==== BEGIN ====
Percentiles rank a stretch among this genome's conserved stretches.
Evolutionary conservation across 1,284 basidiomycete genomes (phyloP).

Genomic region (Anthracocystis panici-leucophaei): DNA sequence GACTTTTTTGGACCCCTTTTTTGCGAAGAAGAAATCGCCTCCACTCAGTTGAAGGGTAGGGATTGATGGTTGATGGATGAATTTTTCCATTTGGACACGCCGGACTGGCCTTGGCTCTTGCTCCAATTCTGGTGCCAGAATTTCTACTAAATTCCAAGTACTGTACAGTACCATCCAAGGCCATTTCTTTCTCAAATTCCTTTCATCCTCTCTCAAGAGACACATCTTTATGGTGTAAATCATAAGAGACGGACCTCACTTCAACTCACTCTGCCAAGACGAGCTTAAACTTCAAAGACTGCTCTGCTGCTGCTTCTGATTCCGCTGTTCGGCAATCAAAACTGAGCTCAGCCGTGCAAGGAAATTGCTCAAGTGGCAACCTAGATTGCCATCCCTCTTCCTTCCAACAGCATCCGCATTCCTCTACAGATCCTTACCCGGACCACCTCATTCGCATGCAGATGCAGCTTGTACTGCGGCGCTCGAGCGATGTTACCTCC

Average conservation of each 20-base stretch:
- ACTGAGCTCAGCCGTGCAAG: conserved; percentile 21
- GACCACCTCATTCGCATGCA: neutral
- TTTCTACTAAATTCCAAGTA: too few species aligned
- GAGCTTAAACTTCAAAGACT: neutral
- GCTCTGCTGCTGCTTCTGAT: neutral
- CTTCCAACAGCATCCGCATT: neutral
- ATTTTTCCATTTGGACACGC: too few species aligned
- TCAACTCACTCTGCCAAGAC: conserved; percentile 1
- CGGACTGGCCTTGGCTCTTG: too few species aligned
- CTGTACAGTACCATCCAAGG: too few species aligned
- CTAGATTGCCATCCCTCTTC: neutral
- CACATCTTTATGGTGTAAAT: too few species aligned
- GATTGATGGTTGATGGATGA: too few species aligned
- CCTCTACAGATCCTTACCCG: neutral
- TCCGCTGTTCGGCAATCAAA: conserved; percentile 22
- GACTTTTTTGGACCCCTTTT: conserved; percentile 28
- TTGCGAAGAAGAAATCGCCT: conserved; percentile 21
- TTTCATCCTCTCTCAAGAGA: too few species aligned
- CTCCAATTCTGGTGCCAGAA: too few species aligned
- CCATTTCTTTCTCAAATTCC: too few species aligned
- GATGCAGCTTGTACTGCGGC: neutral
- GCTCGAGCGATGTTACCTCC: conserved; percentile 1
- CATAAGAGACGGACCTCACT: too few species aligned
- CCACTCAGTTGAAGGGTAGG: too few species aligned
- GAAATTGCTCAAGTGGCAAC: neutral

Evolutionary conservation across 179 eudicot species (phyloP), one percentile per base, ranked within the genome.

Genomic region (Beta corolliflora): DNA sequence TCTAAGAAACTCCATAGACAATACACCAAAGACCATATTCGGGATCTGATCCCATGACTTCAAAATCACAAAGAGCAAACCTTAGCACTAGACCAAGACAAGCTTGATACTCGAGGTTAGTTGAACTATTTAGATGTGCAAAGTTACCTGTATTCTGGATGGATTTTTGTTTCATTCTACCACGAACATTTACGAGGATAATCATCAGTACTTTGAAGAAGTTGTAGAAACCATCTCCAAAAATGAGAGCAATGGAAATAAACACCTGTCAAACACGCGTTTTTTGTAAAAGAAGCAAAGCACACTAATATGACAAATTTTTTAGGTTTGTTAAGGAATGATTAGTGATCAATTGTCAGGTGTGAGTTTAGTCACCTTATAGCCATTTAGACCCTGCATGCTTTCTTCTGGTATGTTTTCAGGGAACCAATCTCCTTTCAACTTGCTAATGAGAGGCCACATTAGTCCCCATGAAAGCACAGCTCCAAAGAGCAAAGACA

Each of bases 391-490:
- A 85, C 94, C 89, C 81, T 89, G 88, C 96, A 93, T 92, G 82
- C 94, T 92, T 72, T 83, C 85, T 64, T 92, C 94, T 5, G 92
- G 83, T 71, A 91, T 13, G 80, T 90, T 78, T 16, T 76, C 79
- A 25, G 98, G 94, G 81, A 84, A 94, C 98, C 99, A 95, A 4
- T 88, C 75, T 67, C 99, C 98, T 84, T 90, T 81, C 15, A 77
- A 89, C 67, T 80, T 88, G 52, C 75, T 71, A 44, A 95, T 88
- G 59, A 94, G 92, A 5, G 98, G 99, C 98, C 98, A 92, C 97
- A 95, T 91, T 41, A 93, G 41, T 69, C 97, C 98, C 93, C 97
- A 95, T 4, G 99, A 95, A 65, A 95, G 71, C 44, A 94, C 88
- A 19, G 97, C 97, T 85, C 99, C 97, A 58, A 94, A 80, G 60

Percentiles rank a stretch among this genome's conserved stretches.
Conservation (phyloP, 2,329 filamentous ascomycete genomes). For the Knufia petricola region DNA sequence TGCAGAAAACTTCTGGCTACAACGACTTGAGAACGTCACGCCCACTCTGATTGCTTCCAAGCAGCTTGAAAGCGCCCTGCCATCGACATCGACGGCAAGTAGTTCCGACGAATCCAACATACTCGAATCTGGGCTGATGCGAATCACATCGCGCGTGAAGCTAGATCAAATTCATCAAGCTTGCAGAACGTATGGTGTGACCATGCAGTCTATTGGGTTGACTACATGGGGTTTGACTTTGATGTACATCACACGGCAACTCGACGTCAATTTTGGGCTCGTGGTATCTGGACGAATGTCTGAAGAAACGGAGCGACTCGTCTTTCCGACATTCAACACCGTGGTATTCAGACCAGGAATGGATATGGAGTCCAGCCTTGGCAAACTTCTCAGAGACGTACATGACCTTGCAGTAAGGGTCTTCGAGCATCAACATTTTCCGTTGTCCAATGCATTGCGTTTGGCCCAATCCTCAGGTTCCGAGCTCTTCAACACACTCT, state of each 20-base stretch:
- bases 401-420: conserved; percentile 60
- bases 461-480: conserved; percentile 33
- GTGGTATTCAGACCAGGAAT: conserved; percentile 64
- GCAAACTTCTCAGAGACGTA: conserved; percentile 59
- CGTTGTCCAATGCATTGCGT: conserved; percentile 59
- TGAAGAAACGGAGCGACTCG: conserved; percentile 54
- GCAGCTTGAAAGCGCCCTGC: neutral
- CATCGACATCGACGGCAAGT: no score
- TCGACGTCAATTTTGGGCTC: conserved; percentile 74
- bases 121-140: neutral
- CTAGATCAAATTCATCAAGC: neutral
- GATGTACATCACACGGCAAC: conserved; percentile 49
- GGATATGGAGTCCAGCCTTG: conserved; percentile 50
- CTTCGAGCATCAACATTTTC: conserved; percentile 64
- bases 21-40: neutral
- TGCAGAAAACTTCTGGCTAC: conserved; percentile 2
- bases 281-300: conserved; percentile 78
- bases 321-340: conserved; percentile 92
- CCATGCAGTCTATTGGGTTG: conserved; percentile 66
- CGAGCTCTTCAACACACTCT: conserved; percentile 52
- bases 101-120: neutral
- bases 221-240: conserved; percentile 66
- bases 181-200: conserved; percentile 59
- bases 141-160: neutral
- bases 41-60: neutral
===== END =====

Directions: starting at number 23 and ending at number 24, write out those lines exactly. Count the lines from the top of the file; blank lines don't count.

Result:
- CTCCAATTCTGGTGCCAGAA: too few species aligned
- CCATTTCTTTCTCAAATTCC: too few species aligned